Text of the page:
Fournier gangrene

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Fournier gangrene
Fournier gangrene 01.jpg
48-year-old male with Fournier gangrene. Image shows the patient after full recovery and 3 days after ileostomy insertion.
Classification and external resources
Specialty Infectious disease
ICD-10 N49.8 (ILDS N49.81), N76.8
ICD-9-CM 608.83
DiseasesDB 31119
eMedicine emerg/929 med/2814
MeSH D018934

Fournier gangrene is a type of necrotizing fasciitis or gangrene usually affecting the perineum. It commonly occurs in elderly men, but it can also occur in women and children. It is more likely to occur in those with diabetes, alcoholics, or those who are immune compromised.

It was first described by Baurienne in 1764 and is named after a French venereologist, Jean Alfred Fournier following five cases he presented in clinical lectures in 1883.


In the majority of cases Fournier gangrene is a mixed infection caused by both aerobic and anaerobic bacteria.[1] Death can result from Fournier gangrene.[2]


Fournier gangrene is a urological emergency requiring intravenous antibiotics and debridement (surgical removal) of necrotic (dead) tissue. In addition to surgery and antibiotics, hyperbaric oxygen therapy (HBOT) may be useful and acts to inhibit the growth of and kill the anaerobic bacteria.[3] Despite such measures, the mortality rate overall is 40%, but 78% if sepsis is already present at the time of initial hospital admission.[4]


An estimated 750 cases have been reported in the literature,[5] with most people in their 60s or 70s with other illnesses.[6] According to another study in 2000, there have been at least 1726 reported cases in the English literature.[7] However, Fournier gangrene is not a reportable illness, so the number of unreported cases is unclear. A similar infection in women has been occasionally described.[8]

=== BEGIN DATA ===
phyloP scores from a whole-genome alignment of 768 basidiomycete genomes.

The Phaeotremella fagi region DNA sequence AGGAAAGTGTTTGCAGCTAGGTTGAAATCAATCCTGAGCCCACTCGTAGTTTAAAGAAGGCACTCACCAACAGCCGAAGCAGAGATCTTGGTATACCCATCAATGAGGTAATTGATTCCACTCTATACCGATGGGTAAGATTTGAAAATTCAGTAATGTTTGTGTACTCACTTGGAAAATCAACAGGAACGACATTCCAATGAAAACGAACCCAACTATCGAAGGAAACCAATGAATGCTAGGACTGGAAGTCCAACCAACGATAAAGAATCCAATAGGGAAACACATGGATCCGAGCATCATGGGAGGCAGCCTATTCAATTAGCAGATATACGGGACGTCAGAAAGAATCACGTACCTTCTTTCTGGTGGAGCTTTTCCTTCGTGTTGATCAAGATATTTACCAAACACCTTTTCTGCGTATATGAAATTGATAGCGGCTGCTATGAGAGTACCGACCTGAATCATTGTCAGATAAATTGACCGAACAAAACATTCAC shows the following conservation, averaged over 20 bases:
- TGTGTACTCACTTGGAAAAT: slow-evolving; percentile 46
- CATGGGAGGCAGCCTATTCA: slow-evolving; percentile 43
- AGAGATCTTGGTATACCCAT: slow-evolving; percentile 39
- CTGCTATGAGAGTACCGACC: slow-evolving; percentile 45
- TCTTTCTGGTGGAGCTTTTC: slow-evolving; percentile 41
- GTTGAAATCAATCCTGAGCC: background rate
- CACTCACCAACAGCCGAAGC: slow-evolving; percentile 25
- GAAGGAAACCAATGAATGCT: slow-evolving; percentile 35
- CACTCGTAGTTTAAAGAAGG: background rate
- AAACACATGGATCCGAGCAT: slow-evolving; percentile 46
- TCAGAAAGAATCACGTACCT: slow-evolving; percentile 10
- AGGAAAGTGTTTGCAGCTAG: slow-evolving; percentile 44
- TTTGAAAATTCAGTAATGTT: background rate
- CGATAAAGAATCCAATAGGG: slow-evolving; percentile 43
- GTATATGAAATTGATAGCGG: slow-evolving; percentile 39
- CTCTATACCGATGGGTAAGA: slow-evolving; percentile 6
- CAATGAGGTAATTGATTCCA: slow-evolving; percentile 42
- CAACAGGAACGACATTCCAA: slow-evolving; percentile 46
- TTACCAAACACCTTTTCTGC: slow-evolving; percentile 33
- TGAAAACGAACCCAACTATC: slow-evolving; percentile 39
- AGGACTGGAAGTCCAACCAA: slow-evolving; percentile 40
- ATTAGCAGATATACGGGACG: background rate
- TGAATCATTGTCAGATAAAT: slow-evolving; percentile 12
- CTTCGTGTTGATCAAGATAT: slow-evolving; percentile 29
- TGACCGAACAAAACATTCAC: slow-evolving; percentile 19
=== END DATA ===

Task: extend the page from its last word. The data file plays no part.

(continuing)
In Turkey it was reported that 46% of patients had diabetes mellitus[4] while other studies have identified approximately a third of patients having either diabetes, alcoholism or malnutrition, and 10% having medical immunosuppression (chemotherapy, steroids, or malignancy).[9]

Notable cases[edit]

The most historically prominent sufferers from this condition may have been Herod the Great, his grandson Herod Agrippa, and possibly the Roman emperor Galerius. Puerto Rican abolitionist and pro-independence leader Segundo Ruiz Belvis died from Fournier gangrene in November 1867.[citation needed]

See also[edit]


  1. ^ Thwaini A, Khan A, Malik A, Cherian J, Barua J, Shergill I, Mammen K (2006). "Fournier's gangrene and its emergency management". Postgrad Med J 82 (970): 516–9. doi:10.1136/pgmj.2005.042069. PMC 2585703. PMID 16891442. 
  2. ^ "Non-Traumatic Urologic Emergencies in Men: A Clinical Review". PubMed Central (PMC). 
  3. ^ Zamboni WA, Riseman JA, Kucan JO (1990). "Management of Fournier's Gangrene and the role of Hyperbaric Oxygen". J. Hyperbaric Med 5 (3): 177–186. Retrieved 2008-05-16. 
  4. ^ a b Yanar H, Taviloglu K, Ertekin C, Guloglu R, Zorba U, Cabioglu N, Baspinar I (2006). "Fournier's gangrene: risk factors and strategies for management". World J Surg 30 (9): 1750–4. doi:10.1007/s00268-005-0777-3. PMID 16927060. 
  5. ^ Burch DM, Barreiro TJ, Vanek VW (November 2007). "Fournier's gangrene: be alert for this medical emergency" (PDF). JAAPA 20 (11): 44–7. doi:10.1097/01720610-200711000-00020. PMID 18035764. 
  6. ^ Vaz I (2006). "Fournier gangrene". Trop Doct 36 (4): 203–4. doi:10.1258/004947506778604724. PMID 17034687. 
  7. ^ Eke N. (2000). "Fournier's gangrene: a review of 1726 cases". British Journal of Surgery 87 (6): 718–728. doi:10.1046/j.1365-2168.2000.01497.x. 
  8. ^ Herzog W (1987). "[Fournier gangrene--also in females?]". Zentralbl Chir 112 (9): 564–76. PMID 2956804. 
  9. ^ Tahmaz L, Erdemir F, Kibar Y, Cosar A, Yalcýn O (2006). "Fournier's gangrene: report of thirty-three cases and a review of the literature". Int J Urol 13 (7): 960–7. doi:10.1111/j.1442-2042.2006.01448.x. PMID 16882063. 

External links[edit]